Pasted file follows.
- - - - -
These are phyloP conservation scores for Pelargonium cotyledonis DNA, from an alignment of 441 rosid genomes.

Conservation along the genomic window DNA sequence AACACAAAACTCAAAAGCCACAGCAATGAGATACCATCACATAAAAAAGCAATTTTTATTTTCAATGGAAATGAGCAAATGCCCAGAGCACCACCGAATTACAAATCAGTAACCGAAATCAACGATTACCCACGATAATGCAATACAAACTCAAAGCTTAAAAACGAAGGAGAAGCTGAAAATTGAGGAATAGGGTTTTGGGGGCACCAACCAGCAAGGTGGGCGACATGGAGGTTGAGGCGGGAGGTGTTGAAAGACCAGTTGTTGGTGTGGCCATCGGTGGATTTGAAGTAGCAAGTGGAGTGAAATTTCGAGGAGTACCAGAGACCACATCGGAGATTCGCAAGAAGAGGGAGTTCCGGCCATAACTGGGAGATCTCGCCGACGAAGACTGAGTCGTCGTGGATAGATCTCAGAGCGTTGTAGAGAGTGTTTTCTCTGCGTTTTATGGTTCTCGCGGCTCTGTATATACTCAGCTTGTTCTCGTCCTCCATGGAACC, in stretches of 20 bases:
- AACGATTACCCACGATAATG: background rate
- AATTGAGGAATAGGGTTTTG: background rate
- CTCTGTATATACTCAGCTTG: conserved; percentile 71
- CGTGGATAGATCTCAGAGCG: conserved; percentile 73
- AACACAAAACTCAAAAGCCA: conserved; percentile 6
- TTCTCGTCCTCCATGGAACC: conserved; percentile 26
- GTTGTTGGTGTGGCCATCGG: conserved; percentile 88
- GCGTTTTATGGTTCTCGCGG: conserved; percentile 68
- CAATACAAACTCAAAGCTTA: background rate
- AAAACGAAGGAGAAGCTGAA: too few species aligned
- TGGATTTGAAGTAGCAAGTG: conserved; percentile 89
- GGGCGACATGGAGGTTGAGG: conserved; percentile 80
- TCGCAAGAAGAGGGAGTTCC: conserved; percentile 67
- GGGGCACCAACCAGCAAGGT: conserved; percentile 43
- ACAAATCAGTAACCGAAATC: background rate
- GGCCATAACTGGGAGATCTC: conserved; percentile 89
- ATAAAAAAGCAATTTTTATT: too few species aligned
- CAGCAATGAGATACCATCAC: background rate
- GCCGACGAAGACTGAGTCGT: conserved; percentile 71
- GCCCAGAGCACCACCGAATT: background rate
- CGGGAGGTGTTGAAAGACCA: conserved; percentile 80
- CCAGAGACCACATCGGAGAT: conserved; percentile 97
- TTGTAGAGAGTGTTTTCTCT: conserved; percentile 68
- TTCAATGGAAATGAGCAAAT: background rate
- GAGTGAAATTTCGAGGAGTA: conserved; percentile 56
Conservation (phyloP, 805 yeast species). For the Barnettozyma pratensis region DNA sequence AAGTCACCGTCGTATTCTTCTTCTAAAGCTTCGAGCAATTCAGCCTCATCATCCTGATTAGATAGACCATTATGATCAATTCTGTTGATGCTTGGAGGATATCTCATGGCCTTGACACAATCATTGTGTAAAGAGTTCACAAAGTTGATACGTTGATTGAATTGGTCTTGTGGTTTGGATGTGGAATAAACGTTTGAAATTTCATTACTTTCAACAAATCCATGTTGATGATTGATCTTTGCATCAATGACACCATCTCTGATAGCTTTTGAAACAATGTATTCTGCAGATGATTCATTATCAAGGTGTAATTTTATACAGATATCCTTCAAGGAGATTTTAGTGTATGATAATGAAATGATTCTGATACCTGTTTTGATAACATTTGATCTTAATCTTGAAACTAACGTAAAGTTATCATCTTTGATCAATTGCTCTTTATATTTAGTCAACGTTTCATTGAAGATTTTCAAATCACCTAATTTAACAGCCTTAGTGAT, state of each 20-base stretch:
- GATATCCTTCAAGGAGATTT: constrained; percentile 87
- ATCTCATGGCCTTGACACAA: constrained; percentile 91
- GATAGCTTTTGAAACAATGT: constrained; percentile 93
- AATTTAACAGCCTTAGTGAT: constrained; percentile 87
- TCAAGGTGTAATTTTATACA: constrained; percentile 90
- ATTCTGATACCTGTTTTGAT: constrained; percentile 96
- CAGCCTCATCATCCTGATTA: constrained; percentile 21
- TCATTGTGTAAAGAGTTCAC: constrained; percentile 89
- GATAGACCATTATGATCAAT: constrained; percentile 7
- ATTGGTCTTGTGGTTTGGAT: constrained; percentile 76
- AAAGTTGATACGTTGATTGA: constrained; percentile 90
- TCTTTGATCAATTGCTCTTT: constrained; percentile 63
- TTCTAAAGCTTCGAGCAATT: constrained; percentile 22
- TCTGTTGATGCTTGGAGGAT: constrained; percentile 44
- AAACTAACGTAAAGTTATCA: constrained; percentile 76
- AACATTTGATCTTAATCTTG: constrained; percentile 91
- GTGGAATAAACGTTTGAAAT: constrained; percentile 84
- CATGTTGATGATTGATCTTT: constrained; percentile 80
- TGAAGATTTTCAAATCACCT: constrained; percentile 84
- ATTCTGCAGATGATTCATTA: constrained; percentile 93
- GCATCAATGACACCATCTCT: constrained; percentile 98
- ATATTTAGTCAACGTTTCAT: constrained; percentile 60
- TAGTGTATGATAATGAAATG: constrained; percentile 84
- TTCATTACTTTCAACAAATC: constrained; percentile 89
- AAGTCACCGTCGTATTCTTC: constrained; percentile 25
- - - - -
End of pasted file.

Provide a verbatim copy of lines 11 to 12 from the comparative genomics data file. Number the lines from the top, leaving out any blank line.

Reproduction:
- CAATACAAACTCAAAGCTTA: background rate
- AAAACGAAGGAGAAGCTGAA: too few species aligned